Like his previous film, Moulin Rouge, Baz Luhrmann's Australia is receiving wildly mixed reviews. The $130-million epic has had some critics describing it as Australia's Gone With the Wind, while other writers would have you believe the film is burdened with thinly drawn characters and an overall lack of originality.
In his review for the Chicago Sun-Times, Roger Ebert says Luhrmann has succeeded in making an Australian Gone With the Wind, "with much of that film's lush epic beauty and some of the same awkwardness with a national legacy of racism."
Ebert's largely favorable review, three stars, closes with "Gone With the Wind, for all its faults and racial stereotyping, at least represented a world its makers believed in. Australia envisions a world intended largely as fable, and that robs it of some power. Still, what a gorgeous film, what strong performances, what exhilarating images and -- yes, what sweeping romantic melodrama. The kind of movie that is a movie, with all that the word promises and implies."
Meanwhile, Claudia Puig in USA Today twists similar words around, writing that the movie "tries to be a sprawling, romantic epic. Instead, it's a melodramatic exercise in tedium. Rather than being old-fashioned or classic, it's old-school and conventional. Instead of believable romance, it offers schmaltz and cliché."
When I think of films like Gone With the Wind, Casablanca or The Wizard of Oz, the word 'classic' loosens itself effortlessly from the cobwebbed rafters of my brain. These are films that stand out as shining examples of timeless cinematic triumphs - films that are still relevant and enjoyable even though they are a product of a different time.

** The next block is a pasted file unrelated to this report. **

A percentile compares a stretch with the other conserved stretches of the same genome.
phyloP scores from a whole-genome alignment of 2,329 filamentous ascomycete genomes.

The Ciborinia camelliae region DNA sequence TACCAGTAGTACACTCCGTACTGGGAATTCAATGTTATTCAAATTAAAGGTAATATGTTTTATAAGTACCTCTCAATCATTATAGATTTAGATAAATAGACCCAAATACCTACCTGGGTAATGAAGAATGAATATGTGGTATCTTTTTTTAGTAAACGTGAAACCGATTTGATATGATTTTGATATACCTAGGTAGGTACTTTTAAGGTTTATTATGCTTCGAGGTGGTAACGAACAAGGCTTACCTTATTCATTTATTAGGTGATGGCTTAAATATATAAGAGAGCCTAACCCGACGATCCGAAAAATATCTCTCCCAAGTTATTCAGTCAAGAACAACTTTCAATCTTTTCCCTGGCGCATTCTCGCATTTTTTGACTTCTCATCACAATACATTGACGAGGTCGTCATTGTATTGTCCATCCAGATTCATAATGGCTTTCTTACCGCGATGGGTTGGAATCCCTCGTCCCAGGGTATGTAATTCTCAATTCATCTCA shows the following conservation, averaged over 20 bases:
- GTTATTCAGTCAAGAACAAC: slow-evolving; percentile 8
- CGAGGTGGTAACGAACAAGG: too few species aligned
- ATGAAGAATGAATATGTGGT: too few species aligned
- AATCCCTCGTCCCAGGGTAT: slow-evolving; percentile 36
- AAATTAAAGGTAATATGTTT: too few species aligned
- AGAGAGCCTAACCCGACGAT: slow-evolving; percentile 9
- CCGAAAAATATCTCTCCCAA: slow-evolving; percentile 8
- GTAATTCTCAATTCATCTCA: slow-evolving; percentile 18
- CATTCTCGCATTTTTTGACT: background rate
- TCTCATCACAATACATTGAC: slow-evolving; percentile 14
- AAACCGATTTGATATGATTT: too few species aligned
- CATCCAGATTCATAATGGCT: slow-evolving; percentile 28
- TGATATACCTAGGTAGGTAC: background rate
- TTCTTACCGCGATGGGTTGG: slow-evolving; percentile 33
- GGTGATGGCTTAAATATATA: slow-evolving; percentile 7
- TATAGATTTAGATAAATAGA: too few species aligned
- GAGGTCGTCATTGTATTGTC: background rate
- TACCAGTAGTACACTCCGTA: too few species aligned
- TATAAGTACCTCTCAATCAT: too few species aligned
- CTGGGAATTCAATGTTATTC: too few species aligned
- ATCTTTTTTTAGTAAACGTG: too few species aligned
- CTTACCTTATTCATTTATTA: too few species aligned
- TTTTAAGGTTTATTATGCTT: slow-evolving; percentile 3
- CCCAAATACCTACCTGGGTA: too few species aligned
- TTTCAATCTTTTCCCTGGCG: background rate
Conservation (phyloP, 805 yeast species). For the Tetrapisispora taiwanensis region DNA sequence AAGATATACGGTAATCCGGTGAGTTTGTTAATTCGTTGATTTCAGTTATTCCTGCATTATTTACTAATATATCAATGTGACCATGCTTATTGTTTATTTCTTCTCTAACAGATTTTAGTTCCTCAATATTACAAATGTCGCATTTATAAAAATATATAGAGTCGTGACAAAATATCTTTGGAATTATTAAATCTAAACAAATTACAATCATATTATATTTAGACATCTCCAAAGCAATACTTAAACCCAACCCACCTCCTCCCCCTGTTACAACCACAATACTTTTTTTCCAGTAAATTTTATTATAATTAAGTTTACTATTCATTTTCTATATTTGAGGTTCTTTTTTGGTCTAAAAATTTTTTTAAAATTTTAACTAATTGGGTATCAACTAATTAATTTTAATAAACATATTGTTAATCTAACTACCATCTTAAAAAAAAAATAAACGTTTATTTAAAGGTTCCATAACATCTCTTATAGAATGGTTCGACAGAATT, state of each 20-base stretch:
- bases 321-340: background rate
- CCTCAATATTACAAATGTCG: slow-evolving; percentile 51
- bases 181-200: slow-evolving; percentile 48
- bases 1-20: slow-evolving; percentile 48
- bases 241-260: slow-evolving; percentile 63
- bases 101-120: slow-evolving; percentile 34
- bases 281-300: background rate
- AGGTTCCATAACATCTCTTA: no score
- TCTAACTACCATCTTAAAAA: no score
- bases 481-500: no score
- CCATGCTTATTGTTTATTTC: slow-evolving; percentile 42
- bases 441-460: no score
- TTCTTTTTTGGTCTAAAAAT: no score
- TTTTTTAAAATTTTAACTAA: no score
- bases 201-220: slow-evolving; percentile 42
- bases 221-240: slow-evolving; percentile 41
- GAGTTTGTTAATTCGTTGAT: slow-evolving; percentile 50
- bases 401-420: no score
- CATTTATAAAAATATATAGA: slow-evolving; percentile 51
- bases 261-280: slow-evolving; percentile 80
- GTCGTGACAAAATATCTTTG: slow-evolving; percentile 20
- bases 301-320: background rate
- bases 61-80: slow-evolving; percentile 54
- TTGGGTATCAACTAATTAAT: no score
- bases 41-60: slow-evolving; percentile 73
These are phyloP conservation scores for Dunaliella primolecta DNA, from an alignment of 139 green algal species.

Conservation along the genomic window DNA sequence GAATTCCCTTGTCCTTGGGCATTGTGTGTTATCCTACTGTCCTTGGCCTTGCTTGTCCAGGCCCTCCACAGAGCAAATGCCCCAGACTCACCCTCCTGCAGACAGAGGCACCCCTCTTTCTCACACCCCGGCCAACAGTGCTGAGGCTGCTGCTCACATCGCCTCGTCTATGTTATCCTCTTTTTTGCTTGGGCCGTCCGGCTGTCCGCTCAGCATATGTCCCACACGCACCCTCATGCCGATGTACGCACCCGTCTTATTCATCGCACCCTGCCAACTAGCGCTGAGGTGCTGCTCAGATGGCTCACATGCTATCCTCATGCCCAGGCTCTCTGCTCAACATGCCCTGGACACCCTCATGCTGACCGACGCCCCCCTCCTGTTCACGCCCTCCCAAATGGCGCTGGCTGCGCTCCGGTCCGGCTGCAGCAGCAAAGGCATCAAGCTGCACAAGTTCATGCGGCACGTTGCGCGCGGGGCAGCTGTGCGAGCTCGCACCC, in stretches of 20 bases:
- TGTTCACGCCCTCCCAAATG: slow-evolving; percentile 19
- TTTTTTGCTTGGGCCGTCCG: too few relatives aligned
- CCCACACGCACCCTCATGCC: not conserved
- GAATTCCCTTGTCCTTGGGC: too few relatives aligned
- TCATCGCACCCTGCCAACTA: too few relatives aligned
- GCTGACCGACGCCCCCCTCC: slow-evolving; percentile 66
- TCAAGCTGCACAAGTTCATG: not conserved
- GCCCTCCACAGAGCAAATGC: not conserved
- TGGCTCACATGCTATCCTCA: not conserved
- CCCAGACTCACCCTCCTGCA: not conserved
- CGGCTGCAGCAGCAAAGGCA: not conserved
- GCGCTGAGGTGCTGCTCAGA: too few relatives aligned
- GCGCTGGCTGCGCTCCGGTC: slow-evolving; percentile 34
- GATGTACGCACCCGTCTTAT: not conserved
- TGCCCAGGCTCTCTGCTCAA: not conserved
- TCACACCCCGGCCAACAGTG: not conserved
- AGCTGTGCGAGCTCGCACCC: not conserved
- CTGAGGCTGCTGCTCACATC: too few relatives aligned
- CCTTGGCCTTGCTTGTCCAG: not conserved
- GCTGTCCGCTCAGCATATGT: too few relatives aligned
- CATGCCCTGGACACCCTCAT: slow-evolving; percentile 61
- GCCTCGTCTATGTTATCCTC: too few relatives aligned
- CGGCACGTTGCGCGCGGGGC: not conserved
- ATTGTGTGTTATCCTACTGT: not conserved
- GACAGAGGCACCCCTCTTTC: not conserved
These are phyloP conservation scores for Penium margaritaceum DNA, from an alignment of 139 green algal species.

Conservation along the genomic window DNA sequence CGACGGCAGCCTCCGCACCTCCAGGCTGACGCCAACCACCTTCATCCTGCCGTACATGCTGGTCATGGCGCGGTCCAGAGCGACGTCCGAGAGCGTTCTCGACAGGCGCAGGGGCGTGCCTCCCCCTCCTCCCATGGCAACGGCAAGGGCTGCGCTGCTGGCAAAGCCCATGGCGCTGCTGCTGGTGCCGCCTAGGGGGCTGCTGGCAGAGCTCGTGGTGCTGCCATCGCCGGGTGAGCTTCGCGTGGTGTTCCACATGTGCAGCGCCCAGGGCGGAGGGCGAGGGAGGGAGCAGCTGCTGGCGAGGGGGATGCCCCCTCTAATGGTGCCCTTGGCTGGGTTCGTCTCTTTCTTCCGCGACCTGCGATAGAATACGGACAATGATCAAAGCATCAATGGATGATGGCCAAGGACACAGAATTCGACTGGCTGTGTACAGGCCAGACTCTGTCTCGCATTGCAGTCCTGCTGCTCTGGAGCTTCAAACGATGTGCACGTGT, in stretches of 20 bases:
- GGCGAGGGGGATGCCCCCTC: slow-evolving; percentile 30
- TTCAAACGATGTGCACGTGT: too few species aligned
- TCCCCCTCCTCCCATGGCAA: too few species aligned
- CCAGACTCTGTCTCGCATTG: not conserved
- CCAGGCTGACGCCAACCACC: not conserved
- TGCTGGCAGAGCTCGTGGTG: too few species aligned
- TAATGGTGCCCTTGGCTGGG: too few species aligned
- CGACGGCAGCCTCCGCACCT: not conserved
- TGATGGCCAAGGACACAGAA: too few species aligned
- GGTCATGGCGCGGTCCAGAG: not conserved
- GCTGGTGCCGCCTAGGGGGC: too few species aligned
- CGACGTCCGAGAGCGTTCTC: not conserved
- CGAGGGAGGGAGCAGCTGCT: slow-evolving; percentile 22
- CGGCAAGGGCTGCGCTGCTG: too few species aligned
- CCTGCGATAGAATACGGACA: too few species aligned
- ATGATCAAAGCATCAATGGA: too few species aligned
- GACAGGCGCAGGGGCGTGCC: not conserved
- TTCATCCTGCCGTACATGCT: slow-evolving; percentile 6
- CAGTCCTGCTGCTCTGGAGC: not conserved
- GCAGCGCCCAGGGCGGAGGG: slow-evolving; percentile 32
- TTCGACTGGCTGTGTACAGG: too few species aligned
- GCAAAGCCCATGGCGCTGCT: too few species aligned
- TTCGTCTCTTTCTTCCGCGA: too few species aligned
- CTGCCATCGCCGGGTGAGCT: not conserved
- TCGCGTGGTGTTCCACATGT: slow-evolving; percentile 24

I have to wonder, however, what audiences and critics would think of Gone With the Wind had it come to theaters in 2008. Would they bicker over it's 226 minute running time? Would they curl their nose and roll their eyes at thinly drawn characters or racial stereotypes? Would they point out the predictability of its romantic plot?
It's hard to say. It's an impossible scenario to consider, being as a film like Australia is a direct product of the sweeping, epic romanticism Gone With the Wind introduced moviegoers to back in 1939. I will say this though, I completely agree with Ebert's assertion of the film. Luhrmann has created a beautiful, absolutely stunning film that does capture some of that old-time movie making magic that is regretfully absent from today's cineplexes.
I loved Australia. The cinematography is awe-inspiring, with beautiful scenes garnished with colors that dance across the screen with a dreamlike fluidity. Is the romance familiar? Yes, of course it is. Are the characters thinly drawn and undeveloped? Perhaps, but was the doomed love of Scarlett O'Hara and Rhett Butler any different?
When I go to one of my favorite haunts here in Charlotte, Phat Burrito, and belly up to the bar for a barbecue chicken burrito, I know what it's going to taste like. I know it's ingredients will consist of red beans, rice, cheese, sour cream, and of course the deliciously seasoned chicken. I know it will be wrapped with care in an oversized tortilla and served with salsa.
Even before the burrito touches my lips, I know what to expect. My brain anticipates the flavors and tingles with excitement. Even though my senses can predict what it will taste like, it doesn't take away from the pleasure of eating it.
There is something to be said for familiarity. In the way seeing an old friend brings back a flood of memories and emotions, so does experiencing the pure escapism of Australia. Is it a perfect film? No. Luckily there is no such thing, or else film criticism would be a simple, by-the-books procedure. Is it worth seeing? Most certainly. It's one of the most emotionally engaging and overall entertaining films I've seen in recent memory.